We know that referrals are a simple, cost-effective way to grow your business, but employing this growth tactic takes a little practice. Team members often are scared to ask clients to make referrals. This is because asking for something creates the possibility of rejection — a feeling many people try to avoid. Additionally, they may feel awkward asking for what seems like a favor.
But when it comes to referrals, there is nothing to fear when you know your clients are happy and your services are valued. In fact, according to one market study, over 80% of satisfied customers are happy to refer a good business to others. Additionally, creating a referral procedure can help make the situation less stressful. So let’s talk about some of the steps you can take to help your team get over their fear of referrals and start bringing in new clients!
Start with Happy Clients
A mechanic wouldn’t ask for a referral before he fixes your car. In the same way, you wouldn’t ask for one if you haven’t provided a solid service. Before you even think about asking for anything, you need to treat customers with care so you can be a business worthy of a referral. Once you have done a good job and your client has expressed gratitude, the Law of Reciprocity is on your side. A happy client is more likely to receive the message and spread the word.
Keep It Casual
Referral requests don’t have to feel like cold-calls. They can be slipped into everyday transactions via conversation or email. This is where preparation becomes critical. You need a way to ask for a referral that doesn’t make you sound uncertain or needy. Practicing a pitch with others can make this task less terrifying.
Be Direct without Being Pushy
The end of a business call or email when an issue is resolved is a great time for the referral conversation. Instead of the standard, “You’re welcome!” consider including a line about spreading the word with others. Making this feel natural can take some practice, but it’s well worth it. If you’ve performed a job well, you’ve earned the right to be credited for that success in the form of referrals.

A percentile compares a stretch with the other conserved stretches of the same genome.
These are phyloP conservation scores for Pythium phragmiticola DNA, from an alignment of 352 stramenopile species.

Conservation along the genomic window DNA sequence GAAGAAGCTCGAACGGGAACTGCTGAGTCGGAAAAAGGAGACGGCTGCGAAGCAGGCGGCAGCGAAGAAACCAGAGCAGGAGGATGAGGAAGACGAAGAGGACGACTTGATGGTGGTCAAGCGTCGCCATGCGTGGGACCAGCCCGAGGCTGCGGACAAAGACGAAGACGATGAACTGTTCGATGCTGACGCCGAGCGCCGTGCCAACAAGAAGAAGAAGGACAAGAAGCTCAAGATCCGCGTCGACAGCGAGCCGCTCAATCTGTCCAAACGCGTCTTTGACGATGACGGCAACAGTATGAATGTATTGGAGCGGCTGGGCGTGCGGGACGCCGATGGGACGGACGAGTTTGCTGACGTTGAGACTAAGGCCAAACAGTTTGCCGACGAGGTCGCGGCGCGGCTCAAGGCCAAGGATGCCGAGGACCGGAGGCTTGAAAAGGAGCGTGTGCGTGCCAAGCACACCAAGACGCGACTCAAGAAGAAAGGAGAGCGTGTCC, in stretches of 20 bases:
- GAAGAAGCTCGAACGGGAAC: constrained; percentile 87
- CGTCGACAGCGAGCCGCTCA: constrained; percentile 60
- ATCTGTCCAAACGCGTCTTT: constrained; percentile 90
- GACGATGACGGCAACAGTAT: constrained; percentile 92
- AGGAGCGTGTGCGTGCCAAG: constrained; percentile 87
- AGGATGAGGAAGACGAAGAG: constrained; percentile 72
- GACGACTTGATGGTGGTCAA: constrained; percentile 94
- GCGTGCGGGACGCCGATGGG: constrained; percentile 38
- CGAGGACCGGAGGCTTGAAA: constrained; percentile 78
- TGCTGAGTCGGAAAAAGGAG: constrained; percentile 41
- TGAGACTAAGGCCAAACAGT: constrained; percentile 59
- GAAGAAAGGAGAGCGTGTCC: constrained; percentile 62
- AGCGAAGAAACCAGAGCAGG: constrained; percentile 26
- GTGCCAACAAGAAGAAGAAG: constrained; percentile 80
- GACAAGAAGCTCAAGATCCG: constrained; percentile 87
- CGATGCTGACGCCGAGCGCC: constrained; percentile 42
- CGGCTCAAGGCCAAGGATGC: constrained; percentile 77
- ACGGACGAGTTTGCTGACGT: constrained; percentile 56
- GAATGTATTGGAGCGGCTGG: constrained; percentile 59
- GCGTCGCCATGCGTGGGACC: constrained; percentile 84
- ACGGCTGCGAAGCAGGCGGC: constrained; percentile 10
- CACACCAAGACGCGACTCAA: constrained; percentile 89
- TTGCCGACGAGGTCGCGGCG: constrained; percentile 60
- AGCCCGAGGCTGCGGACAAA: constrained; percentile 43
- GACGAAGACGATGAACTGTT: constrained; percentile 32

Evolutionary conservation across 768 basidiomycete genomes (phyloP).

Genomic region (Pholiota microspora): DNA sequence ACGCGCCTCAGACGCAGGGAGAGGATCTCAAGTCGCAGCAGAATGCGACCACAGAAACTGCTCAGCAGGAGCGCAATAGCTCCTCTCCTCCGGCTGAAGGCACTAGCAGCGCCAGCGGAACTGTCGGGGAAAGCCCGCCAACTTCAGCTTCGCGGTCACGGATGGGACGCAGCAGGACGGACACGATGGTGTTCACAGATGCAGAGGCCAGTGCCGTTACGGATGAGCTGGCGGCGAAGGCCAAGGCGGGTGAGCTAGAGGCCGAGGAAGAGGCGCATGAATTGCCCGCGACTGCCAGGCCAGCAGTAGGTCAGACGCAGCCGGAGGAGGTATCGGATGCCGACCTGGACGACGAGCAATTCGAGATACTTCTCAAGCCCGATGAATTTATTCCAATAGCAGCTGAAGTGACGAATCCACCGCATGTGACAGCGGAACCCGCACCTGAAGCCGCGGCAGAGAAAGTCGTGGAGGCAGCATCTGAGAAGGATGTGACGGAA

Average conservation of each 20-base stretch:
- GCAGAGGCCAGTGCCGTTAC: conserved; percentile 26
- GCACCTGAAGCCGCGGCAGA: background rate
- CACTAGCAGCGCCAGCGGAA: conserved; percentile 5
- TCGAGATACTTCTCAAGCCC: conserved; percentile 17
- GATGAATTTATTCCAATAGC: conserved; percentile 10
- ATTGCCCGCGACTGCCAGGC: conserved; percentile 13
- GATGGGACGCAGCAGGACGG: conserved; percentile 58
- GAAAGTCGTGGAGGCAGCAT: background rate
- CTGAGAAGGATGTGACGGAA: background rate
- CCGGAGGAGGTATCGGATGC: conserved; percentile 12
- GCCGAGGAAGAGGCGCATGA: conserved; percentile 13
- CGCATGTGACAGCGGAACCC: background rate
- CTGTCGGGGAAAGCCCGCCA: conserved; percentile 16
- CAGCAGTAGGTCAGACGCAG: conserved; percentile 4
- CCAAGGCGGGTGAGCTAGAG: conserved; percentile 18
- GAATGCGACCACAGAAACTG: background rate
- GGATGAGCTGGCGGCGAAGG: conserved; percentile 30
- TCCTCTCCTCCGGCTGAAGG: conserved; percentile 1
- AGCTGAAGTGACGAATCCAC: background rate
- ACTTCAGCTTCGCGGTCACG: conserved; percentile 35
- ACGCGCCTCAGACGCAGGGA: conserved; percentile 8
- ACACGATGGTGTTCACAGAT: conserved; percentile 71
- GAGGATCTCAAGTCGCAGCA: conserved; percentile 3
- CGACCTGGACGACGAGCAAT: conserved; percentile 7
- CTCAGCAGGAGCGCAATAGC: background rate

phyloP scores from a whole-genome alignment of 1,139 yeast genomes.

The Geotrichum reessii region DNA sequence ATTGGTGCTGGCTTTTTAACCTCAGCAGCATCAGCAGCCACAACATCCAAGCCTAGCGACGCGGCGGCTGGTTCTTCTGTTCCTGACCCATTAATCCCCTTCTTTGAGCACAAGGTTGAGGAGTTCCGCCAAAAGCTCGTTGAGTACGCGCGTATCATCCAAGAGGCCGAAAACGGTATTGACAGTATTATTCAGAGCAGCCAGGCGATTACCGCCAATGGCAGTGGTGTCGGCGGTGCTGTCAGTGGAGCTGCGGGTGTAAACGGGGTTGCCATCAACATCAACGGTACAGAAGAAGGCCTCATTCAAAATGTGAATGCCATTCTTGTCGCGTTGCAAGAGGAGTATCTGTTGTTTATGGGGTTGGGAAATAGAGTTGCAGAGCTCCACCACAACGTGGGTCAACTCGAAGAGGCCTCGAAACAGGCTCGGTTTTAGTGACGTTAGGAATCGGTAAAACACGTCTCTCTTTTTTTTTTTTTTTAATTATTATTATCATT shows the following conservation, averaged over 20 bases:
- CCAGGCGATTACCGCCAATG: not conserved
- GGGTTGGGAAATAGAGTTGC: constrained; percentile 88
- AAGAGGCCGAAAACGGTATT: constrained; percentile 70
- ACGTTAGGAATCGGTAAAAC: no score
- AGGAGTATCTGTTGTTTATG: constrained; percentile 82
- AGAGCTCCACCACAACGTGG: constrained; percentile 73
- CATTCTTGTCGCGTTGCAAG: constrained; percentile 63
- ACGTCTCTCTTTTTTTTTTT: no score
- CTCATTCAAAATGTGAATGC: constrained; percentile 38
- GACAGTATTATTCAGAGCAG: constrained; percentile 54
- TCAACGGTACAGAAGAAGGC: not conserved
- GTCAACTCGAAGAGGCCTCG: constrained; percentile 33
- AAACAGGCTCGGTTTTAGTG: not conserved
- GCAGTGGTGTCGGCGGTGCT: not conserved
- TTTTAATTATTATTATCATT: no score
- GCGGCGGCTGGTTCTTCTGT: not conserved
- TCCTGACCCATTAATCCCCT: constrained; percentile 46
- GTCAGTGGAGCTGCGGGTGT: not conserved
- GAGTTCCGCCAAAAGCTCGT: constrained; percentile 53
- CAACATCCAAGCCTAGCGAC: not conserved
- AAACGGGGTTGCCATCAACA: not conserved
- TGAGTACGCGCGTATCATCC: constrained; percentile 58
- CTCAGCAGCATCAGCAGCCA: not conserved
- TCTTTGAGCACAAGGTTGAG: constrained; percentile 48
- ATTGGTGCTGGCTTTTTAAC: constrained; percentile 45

It’s easier to ask a client to refer others to a service from which they have already benefitted. After all, you’ve proven that you can perform the tasks needed to satisfy a customer. That’s the service experience you want them to share. Be specific about the services you want to provide for those they refer. However, if the client mentions other needs that your company can also satisfy, it’s fine to put in a good word for those departments as well.
Ask Your Best Clients to Refer
Likely you have clients that you interact with more frequently than others. Just as you wouldn’t ask a client with a negative experience for a referral, a run-of-the-mill client that hasn’t needed much more than passive interaction isn’t your best option for a referral request.
Instead, focus on clients who had more rewarding exchanges with your team. They can really vouch for the quality of your work. It’s also easier to ask someone with whom you have had plenty of interaction since trust is already established. Use that positive relationship to build your business!
Make It Easy for Them
Some people are reluctant to ask for referrals out of a mistaken belief that they are making clients out of their way to make the recommendation. Realistically, though, you’re not asking them to do anything but mention their positive experience which — as I explained above — most are happy to do.
However, you can take it one step further and offer to reach out to the prospective client yourself. For example, you might say, “If you know anyone who is also in need of this great service, let me know. I would be happy to reach out to them.” Now, you’re offering to do the legwork. They just have to provide a name and possibly contact information.
Show Gratitude for Referrals
If you do manage to receive a referral, it’s important to thank the people who recommended you and to provide good service for them. Many companies have a referral incentive program that provides monetary rewards to individuals who bring new clients to their business. Another way to show gratitude is to reciprocate by referring clients to them. No matter how you decide to show gratitude, make sure to do it every time, with every individual that recommends your business.
Luck Favors the Prepared
There are many simple ways to ask for a referral so you don’t come off as over-eager or needy. Although having a procedure for requesting referrals can help ease fears, that doesn’t mean it is actually simple. It’s important to know your clients, your services, and how to make and maintain positive relationships. Put simply, the important groundwork for getting referrals comes from the business interactions leading up to them. You have to put in the work for your client to earn the reward of a referral.